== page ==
Year Old Hoping Death Of Reggae Legend Raises Awareness

Patrick Williams and his family are hopeful that the recent passing of reggae legend, Frankie Paul, will raise much needed awareness to the struggle of kidney disease in Jamaica. Paul died on May 18th at the age of 52 of kidney failure.

Williams, just 21-years old, suffers with End Stage Renal Disease (ESRD). Both of his kidneys have failed, and in order to stay alive, the young graduate of Steer Town Academy will need twice weekly hemodialysis, and eventually a kidney transplant.

Severe swelling in his legs in 2012 were the first signs of a problem. At that time he was diagnosed with Nephrotic syndrome, which was managed with medications and dietary restrictions. Sadly, in March of this year his condition worsened. Subsequent testing proved that his kidneys had failed.

“I meet a lot of people in my profession, but it is rare one leaves such an impression on me,” said Nicky Patricia Johnson, a nurse in Ocho Rios, who met Patrick 5 years ago. “He is a wonderful young man, respectful, humble and responsible. I knew I had to step up and advocate on his behalf because if he does not get the appropriate treatment he will die a slow and painful death.”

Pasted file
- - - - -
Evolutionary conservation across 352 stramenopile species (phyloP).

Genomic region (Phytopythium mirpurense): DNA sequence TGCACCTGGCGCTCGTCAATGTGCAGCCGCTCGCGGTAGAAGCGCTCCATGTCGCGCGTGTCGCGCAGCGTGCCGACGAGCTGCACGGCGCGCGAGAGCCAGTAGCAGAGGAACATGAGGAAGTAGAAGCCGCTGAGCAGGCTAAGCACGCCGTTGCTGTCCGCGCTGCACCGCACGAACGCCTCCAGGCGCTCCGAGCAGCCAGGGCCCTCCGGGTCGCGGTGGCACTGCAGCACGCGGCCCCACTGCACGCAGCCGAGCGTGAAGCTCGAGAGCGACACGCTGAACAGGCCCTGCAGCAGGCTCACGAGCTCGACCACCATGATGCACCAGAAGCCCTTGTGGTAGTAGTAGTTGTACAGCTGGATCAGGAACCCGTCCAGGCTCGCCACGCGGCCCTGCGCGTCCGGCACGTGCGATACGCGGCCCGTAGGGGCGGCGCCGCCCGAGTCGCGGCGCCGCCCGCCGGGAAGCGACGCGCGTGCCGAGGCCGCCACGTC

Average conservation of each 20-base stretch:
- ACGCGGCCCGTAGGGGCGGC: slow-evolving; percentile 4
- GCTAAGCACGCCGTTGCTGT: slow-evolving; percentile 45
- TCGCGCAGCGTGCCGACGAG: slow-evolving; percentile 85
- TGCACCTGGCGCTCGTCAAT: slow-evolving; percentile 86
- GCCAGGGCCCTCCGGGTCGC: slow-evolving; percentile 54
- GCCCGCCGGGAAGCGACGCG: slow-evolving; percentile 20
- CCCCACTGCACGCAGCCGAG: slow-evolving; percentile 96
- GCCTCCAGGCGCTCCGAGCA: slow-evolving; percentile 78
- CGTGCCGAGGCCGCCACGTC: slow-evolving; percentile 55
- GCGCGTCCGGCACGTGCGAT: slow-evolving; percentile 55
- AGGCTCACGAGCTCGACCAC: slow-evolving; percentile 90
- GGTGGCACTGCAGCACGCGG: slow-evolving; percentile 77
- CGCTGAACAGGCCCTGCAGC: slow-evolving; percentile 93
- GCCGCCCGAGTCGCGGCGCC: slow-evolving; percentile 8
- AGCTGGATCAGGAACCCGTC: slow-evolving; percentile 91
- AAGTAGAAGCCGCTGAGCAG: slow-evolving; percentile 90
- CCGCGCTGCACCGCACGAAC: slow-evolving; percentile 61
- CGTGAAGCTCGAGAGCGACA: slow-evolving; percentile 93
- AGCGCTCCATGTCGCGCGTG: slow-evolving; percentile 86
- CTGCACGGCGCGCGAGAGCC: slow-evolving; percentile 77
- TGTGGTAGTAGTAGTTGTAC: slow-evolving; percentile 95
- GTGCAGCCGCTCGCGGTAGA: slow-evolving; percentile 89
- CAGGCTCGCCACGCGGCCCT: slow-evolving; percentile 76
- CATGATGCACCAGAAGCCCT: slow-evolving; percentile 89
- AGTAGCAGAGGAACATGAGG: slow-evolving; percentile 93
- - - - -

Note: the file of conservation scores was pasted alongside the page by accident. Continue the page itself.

It is Johnson who has led the efforts to help support Patrick’s treatment. Despite the fact that healthcare in government facilities is free, those clinics are under resourced, leaving Patrick no other choice but to seek treatment via a private clinic, which costs $88,000 per month.

“Renal disease is quite common in Jamaica, and our dialysis clinics are extremely overcrowded with extremely long waiting lists,” said Johnson. “Dozens of people have died while waiting for access to dialysis.”

Patrick is currently receiving treatment by Dr. Professor Barton at the Bellamour Medical Limited Dialysis Centre in Ocho Rios.

“Without a transplant, Patrick will not be able to enjoy the life he so much deserves,” said Johnson. “We are workin on some fundraising events, but we are also hopeful that the public can rally around him and help by making some much needed donations.”

The public can follow Patrick’s progress through this Facebook page: In addition, Patrick has a Bank of Nova Scotia Account at the St Ann’s Bay branch set up for dialysis: Patrick Williams account 931100. Donations can also be made at:

“So far we’ve been able to raise about $155,000, a far cry from the $13,000,000 it will cost for a transplant, and the post-op drugs,” said Mera Belisle Johnson, a family friend of Nicky Johnson, who is also playing a key role in organizing fundraising efforts.

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